Hive Mentality: New Homes for Nature’s Great Pollinators

Elevator B designed by students in Buffalo, New York

A bee hotel designed by students in Buffalo, New York

Every year, the AZ Awards, organized by Canadian design magazine Azure, celebrate cutting-edge architecture and interior design from around the world. The expected all-white buildings and futuristic furniture got nods at the most recent ceremony in downtown Toronto, but the $5,000 top prize was given to something decidedly more unusual: a man-made beehive erected on a derelict industrial site in Buffalo, N.Y.

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Reason to Love Toronto: Because the Aliens, Vampires and Robot Cops Came Back

Guillermo del Toro's Pacific Rim was made in Toronto

Guillermo del Toro’s Pacific Rim was made in Toronto

When the alien-invasion fantasy Pacific Rim—by blockbuster director Guillermo del Toro—wrapped at Pinewood Studios in the Port Lands last September, it left a post-apocalyptic Tokyo, with cherry trees and Japanese cop cars strewn across monster-mangled, Roppongi-like streets. The film, which opens in July, cost $150 million and was the largest production in Toronto history—employing a crew of nearly 1,000 local carpenters, camera people and extras. It was also proof that the industry has finally perked up after a long dry spell. Continue reading

Reason to Love Toronto: Because the Shark Tank is Open

Ripley's Aquarium TOronto

Ripley’s Aquarium TOronto

For decades, parents trying to edu-tain their tots have had to choose between the same old standbys: the AGO, the ROM, the Science Centre. This summer, though, there will be a new option—Ripley’s Aquarium, a 135,000-square-foot, $130-million fish tank at the foot of the CN Tower. Over 15,000 species from all over the world will be on display. Budding Cousteaus will be drawn to the extensive education programs (including overnight aquarium camps that teach about biodiversity, conservation and the difference between kelp forests and coral reefs). Continue reading


Photo by Axel Bührmann

Note: This is a (mostly) fictional account of a sheltered, Canadian university student arriving in notoriously violent Johannesburg for the first time. Enjoy.

By the time I arrive at Tambo International Airport, it’s midnight. My flight is almost seven hours late. I was hoping to catch Johannesburg’s legendary crimson sunset from the plane, but the sky is black as I land. More worrisome, the driver who was supposed to pick me up and take me to my hotel downtown is no where to be found. I wait in arrivals until it’s almost empty — save for a few security guards — before I accept that whoever was supposed to meet me has long ago come and gone and isn’t coming back.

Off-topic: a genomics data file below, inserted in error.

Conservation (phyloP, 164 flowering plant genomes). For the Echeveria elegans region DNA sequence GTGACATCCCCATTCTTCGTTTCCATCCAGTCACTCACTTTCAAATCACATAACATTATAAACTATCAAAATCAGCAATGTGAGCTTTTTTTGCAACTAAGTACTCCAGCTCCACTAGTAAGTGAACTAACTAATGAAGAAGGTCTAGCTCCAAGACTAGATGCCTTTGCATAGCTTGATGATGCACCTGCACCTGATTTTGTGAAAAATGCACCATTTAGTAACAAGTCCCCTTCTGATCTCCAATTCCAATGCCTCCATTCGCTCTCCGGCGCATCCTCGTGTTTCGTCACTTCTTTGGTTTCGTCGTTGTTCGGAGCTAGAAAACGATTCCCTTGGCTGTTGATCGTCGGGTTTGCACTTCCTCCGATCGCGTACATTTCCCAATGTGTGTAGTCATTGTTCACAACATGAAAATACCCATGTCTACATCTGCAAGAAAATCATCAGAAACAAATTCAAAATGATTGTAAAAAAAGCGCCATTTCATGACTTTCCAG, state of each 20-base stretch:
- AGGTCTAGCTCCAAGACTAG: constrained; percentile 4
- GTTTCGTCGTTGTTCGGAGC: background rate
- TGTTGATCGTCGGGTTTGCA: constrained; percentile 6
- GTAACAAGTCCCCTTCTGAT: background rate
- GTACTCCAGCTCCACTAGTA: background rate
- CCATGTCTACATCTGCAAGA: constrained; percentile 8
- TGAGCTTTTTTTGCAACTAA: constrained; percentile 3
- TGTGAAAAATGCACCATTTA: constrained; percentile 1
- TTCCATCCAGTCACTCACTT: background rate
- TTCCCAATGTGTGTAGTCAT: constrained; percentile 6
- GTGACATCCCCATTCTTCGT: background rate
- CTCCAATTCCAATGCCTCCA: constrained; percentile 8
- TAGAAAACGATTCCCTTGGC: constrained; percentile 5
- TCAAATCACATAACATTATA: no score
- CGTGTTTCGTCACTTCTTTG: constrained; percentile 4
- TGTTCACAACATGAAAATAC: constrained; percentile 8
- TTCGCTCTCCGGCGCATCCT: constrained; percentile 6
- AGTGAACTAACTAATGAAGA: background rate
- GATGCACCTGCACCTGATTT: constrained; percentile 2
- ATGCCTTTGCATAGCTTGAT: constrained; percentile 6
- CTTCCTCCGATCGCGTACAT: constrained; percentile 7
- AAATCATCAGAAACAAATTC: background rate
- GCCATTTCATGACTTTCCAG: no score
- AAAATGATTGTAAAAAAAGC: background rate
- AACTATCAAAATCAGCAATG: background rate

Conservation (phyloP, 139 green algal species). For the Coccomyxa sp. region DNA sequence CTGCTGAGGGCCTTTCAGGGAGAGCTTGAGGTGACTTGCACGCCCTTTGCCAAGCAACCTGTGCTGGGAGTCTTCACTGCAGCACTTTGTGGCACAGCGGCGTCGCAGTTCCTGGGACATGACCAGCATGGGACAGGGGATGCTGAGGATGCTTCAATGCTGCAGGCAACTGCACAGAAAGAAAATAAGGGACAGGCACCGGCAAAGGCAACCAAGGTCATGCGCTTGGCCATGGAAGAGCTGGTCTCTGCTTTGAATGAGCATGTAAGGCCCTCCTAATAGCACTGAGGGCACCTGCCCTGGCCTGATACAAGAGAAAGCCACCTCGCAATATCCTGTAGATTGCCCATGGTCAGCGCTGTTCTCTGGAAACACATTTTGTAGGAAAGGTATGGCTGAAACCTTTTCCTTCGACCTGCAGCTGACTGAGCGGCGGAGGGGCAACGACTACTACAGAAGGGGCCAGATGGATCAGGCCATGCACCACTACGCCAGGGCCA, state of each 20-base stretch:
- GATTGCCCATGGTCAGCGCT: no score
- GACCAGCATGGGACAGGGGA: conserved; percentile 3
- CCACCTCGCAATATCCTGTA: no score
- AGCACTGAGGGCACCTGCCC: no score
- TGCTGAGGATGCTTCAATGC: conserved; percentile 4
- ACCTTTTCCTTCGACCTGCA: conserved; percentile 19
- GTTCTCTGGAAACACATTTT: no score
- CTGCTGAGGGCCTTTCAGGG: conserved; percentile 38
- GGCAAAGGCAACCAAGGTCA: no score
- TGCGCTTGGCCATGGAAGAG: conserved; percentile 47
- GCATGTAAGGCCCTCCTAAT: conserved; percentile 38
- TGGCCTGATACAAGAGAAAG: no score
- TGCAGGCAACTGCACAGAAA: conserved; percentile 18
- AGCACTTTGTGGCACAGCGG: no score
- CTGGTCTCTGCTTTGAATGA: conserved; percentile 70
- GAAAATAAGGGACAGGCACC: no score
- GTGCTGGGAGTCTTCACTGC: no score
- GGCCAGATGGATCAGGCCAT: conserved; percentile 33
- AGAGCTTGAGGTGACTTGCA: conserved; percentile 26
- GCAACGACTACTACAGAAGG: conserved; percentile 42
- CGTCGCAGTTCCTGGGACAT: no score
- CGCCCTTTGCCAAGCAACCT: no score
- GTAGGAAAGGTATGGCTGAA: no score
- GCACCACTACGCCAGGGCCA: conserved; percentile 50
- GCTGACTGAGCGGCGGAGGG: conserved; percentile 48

It’s June. When I left Toronto it was warm and summery. South Africa feels like winter. I’m wearing a black fleece zip-up, gloves, dark wash jeans, hiking boots and a hat. I’ve come for a two-week student workshop on urban design in post-apartheid Johannesburg. Its tagline is Can the Divided City be Reunited? I watched Sarafina as a child and Tsotsi as a teenager but otherwise didn’t know anything about the city or the country when I signed up four months ago. I was half way through my third year of architecture school and sick of sitting in a classroom. I wanted to feel some dirt beneath my finger nails. I wanted to see the world. Plus, my professor said I could use the conference for extra credit. That’s why I came.

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Toronto’s Underpass Park, Making the Gardiner Livable

Toronto has an intensely divided love-hate relationship with the Gardiner Expressway, one of its major thoroughfares. Some people want to tear it down, others think it should be widened. Asking people what they think of the road is often an easy way to find out where they fall politically—lefties think its a blight, conservatives think we need more like it.

I can remember in 2008, then-mayor David Miller pledged to remove the eastern portion, between Jarvis Street and the Don Valley Parkway. It was, in the end, just a fantasy, and since the city’s politics have now moved back to the right with Mayor Rob Ford, the Gardiner is definitely not going anywhere. There have, however, been some interesting changes lately. No, we aren’t putting a strange, garden-bonnet over the road (as one local architecture office, Quadrangle, suggested we do a couple of years ago). Instead, a new park is nearing completion under the eastern-most portion of the road. Aptly called Underpass Park, the space will have a skate park, basket ball nets, and a playground. It won’t officially open until the summer, but the Toronto Star‘s Christopher Hume recently released a video preview. Can’t wait to check it out soon for myself!